Adults who have a long-term relationship with an adolescent are often aware of early behavioral, mental health, and physical changes that may prompt the request for drug testing. Before drug testing, the pediatrician should get a detailed description of the concerns to formulate a differential diagnosis and determine whether a drug test may be a helpful part of an assessment. If so, a discussion about the limited scope of information available from testing as well as the need to reach a consensus on an action plan for both positive and negative results should be undertaken. This will make any intervention easier to implement. The concerns raised by the adult and the recommendation for a drug test should then be discussed with the adolescent, and assent, including permission to share results, should be obtained before testing. If an adolescent refuses to consent to sharing the drug test results with a parent then they should not be shared. If the drug test was requested by the parents, the pediatrician should explain to them that their son or daughter has not consented to release drug test results. However, as in all situations, if an adolescent’s behavior puts him or her at acute risk of harm to self or others, the pediatrician should consider breaching confidentiality.


    Ideally, drug test results may reassure parents or lead to an honest conversation about drug use that can guide further intervention. Unfortunately, if managed poorly, drug test results may be contentious, cause friction between an adolescent and his or her parents, and create a difficult situation for the clinician to manage. The AAP believes good outcomes are more likely if the pediatrician reviews how test results will be managed before a test is sent to the laboratory.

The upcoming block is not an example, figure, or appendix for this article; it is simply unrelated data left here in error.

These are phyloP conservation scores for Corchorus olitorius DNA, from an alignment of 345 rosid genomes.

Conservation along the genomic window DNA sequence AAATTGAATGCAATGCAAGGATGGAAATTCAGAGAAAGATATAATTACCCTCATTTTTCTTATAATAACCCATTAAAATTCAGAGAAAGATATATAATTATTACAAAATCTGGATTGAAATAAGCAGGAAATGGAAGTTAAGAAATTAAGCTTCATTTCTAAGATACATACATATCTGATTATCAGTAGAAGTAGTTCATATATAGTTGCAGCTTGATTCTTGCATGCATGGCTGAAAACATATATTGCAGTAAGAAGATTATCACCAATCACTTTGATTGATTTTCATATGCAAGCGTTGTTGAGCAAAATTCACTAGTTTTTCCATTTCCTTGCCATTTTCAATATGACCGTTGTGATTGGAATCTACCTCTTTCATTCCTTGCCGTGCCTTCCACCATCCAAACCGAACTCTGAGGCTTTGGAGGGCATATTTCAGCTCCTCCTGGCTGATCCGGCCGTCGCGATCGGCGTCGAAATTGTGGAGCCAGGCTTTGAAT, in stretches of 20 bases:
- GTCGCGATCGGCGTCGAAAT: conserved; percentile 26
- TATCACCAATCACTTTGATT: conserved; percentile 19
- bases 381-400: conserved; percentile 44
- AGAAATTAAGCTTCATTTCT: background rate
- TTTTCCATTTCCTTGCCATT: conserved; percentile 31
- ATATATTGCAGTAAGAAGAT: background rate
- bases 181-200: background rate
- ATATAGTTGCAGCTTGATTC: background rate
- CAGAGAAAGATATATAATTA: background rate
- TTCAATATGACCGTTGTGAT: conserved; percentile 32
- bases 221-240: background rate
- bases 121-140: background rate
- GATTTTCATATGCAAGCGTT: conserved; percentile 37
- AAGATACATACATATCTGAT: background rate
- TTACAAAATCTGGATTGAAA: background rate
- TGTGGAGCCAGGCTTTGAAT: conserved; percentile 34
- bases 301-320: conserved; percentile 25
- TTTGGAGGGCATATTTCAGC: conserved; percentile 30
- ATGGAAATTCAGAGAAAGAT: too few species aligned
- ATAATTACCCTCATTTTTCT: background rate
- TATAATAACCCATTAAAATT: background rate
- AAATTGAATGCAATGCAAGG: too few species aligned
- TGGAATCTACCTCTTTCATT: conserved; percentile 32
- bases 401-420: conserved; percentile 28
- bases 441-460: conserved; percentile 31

In most instances in which a drug test is ordered for an adolescent patient, parents will want to know the results, and with few exceptions, sharing drug test results with parents is a helpful part of the process of drug testing. One exception would be a treatment-seeking adolescent who does not want to inform parents, and testing is used as a form of therapy. This situation is rare in primary care, but if encountered, the pediatrician should respect the engaged adolescent’s autonomy. Adolescents younger than 18 years are able to consent to substance use treatment without parental consent in more than half of the United States. It is important for the practitioner to learn about laws governing confidentiality in the states in which they practice.

    Positive Test Results

    Because drug tests may yield false-positive test results, we suggest that the clinician always review positive results first with the adolescent to determine whether something other than substance misuse may explain the observed results. The pediatrician should consider both the laboratory results and the history before assessing the likelihood of substance use and presenting information back to parents.

    The pediatrician may begin the interaction by informing the adolescent that the drug test gave unexpected results (which could refer to a test interpreted by the physician as positive, dilute, or adulterated) and asking for more information. In some instances, the adolescent may report substances not detected on the panel, ultimately yielding more information than the test results alone conveyed. If the adolescent’s report matches the drug test results, the pediatrician can begin a conversation about the next steps, which may include an abstinence trial, ongoing testing, and/or a referral to counseling or other treatment. If reports of drug use match the results of a point-of-care test, confirmatory testing, which adds considerable expense, could reasonably be omitted.